To test this, a group of engineers* removed the corneal lenses of blow flies, mounted them on brass and coated them with a fluorescent material. They excited the coating with UV light and measured the directional intensity of emission. Compared to a flat surface, the coated blow fly eye illuminated a wide angle much more uniformly.
Disgusted even though most people are with flies, we do not advocate the mass harvesting of flies to obtain corneas to make light sources of the kind we have investigated. Instead, an industrially scalable bioreplication technique can be used to make multiple replicas of just a few corneas, and the replicas can be coated with one or more fluorescent materials.*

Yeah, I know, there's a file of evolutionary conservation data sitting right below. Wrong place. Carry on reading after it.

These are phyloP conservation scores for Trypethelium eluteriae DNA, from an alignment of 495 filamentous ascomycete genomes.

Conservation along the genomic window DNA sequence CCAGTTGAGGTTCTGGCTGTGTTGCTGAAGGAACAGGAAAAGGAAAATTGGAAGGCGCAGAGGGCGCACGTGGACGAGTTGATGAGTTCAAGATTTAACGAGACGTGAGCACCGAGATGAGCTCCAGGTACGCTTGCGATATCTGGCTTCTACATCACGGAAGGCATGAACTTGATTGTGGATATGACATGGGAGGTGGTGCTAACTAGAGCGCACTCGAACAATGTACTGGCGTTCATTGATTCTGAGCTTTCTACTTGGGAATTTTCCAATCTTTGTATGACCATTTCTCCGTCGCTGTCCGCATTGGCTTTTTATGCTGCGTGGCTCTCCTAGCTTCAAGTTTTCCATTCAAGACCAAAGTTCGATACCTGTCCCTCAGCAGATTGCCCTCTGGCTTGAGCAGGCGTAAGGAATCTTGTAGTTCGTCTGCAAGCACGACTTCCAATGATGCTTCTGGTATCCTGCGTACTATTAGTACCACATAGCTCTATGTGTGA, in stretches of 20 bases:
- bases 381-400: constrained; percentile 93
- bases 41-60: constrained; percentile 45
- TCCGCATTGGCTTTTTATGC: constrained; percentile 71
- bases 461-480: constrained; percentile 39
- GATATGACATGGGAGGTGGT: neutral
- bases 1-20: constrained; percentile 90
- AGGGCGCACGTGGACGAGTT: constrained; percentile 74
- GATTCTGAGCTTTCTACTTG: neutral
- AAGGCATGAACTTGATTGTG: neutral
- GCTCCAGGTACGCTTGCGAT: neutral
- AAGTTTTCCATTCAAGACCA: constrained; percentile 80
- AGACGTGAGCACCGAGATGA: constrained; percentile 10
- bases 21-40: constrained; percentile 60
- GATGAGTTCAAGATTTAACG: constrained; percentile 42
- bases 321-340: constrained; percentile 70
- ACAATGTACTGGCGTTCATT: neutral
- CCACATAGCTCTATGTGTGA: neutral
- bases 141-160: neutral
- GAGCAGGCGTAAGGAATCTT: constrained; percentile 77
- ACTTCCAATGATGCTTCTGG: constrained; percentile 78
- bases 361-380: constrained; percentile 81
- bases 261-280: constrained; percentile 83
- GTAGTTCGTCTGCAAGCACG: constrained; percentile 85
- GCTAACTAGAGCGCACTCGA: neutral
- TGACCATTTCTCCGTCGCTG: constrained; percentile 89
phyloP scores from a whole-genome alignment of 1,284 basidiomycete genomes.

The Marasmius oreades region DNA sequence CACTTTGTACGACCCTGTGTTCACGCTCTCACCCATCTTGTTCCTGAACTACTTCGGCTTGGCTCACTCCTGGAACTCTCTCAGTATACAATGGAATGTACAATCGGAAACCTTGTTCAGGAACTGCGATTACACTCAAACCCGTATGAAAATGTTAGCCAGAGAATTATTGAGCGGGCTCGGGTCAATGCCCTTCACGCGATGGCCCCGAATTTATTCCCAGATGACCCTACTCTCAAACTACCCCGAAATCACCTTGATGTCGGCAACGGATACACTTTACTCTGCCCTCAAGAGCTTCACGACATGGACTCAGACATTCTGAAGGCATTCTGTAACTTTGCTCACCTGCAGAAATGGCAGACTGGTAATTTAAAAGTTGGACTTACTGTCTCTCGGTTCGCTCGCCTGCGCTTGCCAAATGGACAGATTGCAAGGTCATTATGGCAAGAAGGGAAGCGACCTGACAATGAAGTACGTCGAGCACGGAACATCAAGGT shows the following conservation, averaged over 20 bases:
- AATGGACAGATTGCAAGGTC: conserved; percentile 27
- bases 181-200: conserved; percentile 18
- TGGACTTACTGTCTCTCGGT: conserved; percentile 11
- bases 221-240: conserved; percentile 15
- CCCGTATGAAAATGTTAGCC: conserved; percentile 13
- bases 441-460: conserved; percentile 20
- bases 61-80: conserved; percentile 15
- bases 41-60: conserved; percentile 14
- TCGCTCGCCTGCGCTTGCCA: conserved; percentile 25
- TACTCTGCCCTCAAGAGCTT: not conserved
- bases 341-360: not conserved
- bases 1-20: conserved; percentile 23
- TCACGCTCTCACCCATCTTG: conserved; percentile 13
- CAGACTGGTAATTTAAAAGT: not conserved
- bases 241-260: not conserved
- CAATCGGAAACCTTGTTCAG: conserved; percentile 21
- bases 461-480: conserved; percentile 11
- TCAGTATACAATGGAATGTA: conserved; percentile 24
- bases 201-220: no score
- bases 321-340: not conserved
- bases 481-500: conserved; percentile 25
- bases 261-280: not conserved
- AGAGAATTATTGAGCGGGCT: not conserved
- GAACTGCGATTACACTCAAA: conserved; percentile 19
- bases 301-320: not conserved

We hope that our initial demonstration will pave the way for the development of bioreplicated light-emitting and light-detecting photonic devices.*
*Raúl J. Martín-Palma1, Amy E. Miller, Drew P. Pulsifer and Akhlesh Lakhtakia. (2014) Angular distribution of light emission from compound-eye cornea with conformal fluorescent coating. Appl. Phys. Lett. 105:103703.